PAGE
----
The United States Navy successfully landed a manned F/A-18 Hornet on the deck of an aircraft carrier using a remote control system for the first time ever late last month.

Carrier landings are recognized throughout the aviation community as among the most difficult and complex ordeals a pilot can regularly encounter. Contending with sea winds, the high speeds required to maintain proper control over the aircraft, and the pitch and roll of the deck of the carrier in rough seas have prompted many aviators to refer to carrier-arrested landing as “controlled crashing” when everything goes well and the aircraft is yanked from 150 miles per hour to a dead stop in just under 1.5 seconds. When things don’t go well, it tends to result in the traditional form of crashing instead.

However, the Navy’s new “ATARI” system aims to reduce the risk associated with carrier landings while also serving as an important backup for the future of carrier based unmanned aircraft.

ATARI, or Aircraft Terminal Approach Remote Inceptor, actually shares some things in common with the video game system it shares a name with; specifically, the joystick. The ATARI system can gain control of an approaching aircraft as far off as 5 miles away, allowing an aviator aboard the carrier to safely land the aircraft on the ship’s deck in an emergency or as a supplement to a drone’s on board landing systems. The Navy does not currently have any operational carrier-based UAVs, but with a number of programs like the MQ-25 drone refueler steaming toward production, there is a growing need to bolster the systems required to execute the most difficult part of carrier operations.

“We took the guy who’s flying the aircraft and we moved him to the LSO platform,” said Buddy Denham, a senior engineer at NAVAIR and creator of ATARI. “You’re effectively using little joystick controllers to guide a 40,000 lbs. airplane, and it’s almost like you’re playing a video game.”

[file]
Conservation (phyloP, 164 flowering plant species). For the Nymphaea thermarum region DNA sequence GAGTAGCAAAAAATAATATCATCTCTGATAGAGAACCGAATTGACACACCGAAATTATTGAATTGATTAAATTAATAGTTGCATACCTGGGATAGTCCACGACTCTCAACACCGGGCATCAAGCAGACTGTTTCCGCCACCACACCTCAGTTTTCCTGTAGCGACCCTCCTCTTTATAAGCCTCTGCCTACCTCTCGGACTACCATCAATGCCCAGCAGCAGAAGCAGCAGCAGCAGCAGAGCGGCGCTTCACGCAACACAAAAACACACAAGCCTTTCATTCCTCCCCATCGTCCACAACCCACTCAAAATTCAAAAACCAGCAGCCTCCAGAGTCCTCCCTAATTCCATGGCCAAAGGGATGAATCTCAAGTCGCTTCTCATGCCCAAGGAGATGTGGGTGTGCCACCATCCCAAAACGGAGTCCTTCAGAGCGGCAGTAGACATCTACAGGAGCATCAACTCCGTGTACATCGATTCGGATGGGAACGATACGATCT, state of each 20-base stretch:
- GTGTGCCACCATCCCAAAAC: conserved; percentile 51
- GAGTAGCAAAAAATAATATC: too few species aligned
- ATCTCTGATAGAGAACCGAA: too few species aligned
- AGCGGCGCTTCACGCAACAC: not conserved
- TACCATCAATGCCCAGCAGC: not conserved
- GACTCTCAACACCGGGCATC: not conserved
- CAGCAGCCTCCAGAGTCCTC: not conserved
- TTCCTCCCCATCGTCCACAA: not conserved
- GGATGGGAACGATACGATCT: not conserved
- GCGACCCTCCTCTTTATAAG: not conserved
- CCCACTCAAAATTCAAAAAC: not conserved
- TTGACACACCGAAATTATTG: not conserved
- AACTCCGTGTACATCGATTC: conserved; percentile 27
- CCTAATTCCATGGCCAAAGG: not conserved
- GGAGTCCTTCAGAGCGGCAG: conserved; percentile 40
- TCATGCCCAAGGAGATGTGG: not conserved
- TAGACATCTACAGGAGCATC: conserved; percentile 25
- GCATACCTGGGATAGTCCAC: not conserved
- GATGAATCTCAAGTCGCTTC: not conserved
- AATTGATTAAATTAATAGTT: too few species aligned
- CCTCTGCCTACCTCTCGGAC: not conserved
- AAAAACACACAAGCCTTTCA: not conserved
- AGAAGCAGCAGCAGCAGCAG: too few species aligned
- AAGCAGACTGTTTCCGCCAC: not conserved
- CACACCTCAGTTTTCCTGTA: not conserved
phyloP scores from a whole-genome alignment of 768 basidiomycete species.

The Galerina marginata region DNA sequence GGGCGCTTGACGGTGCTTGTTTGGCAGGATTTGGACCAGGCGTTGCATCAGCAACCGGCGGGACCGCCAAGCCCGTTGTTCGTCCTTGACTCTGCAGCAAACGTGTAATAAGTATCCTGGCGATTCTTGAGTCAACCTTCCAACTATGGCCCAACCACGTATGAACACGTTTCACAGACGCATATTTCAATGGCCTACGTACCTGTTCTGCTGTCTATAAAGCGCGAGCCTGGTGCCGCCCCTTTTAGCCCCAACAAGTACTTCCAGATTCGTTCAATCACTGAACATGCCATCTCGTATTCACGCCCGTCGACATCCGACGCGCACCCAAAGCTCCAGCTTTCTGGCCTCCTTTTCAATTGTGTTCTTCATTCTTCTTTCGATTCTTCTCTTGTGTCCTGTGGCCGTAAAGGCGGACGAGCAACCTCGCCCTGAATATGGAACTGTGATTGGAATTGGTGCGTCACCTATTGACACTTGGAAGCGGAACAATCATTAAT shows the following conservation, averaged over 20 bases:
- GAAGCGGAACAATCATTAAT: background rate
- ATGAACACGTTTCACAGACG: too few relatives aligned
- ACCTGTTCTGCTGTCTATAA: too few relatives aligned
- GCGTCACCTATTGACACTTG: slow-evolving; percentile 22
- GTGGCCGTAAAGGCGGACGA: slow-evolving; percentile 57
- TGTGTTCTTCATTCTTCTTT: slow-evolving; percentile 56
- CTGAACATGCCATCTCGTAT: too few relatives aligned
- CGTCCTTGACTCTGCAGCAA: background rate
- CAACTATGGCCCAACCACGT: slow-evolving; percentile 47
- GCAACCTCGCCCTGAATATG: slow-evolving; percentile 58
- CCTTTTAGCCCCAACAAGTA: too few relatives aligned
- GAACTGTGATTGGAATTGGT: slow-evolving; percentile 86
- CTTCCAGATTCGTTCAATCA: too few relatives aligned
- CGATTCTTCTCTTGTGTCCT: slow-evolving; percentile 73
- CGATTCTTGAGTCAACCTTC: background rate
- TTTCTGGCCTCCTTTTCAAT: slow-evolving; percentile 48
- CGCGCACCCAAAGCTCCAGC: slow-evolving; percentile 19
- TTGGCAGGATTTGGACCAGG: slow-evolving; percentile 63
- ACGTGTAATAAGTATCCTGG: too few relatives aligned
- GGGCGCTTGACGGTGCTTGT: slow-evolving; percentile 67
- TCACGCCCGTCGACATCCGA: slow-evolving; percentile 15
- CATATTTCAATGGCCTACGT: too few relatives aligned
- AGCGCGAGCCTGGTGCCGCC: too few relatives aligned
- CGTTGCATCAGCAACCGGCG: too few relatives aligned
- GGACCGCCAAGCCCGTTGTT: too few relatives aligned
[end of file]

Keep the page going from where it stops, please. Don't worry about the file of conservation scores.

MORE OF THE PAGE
Landing signal officers work with the aircraft terminal approach remote inceptor in preparation for incoming aircraft to land on the flight deck of the Nimitz-class aircraft carrier USS Abraham Lincoln. (US Navy Photo)

For March’s test, a hornet piloted by Lt. John Marino from the “Salty Dogs” of Air test and Evaluation Squadron (VX) 23 relinquished control of the stick in his F/A-18 Hornet as it approached the Nimitz Class USS Abraham Lincoln. From there, Landing Signal Officers (LSOs) aboard the carrier were able to guide the aircraft in using a combination of built in systems that correct glideslope and lineup errors, and joysticks that permit manual changes to the fighter’s approach.

I was really impressed with LSO’s ability get me to touch down,” Marino, the first ever fighter pilot to hitch a ride in an ATARI controlled carrier landing, said. “The conditions were really varsity (difficult), and it was really impressive the system worked the way it did. On a calm day, it would have been a little bit boring, but this was definitely more challenging.”

“There was some nervousness because the sea state was so bad,” said Marino. “Back on the airfield, testing was benign.”

The ATARI system is still being tested, and currently, there are no plans to deploy it fleet wide, but successful tests like last month’s carrier landing could help encourage Navy officials to implement these systems on all carriers in the future. Having a backup system that can take control of an aircraft on approach could save lives in combat situations, as well as helping to limit the likelihood of complications with drone landings, particularly in difficult environments.

“The deck was pitching significantly and yawing and rolling,” said Denham. “It was particularly difficult to land that day, and we showed it’s possible to use this system even when the conditions aren’t ideal.”

Further, the Navy could consider expanding on the system to allow for full drone functionality in platforms like the F/A-18 Hornet and Super Hornet variants. The Navy has suffered a severe shortage of pilots in recent years – and a system like ATARI could help to ease the strain on the pilots they do have.

Image courtesy of the U.S. Navy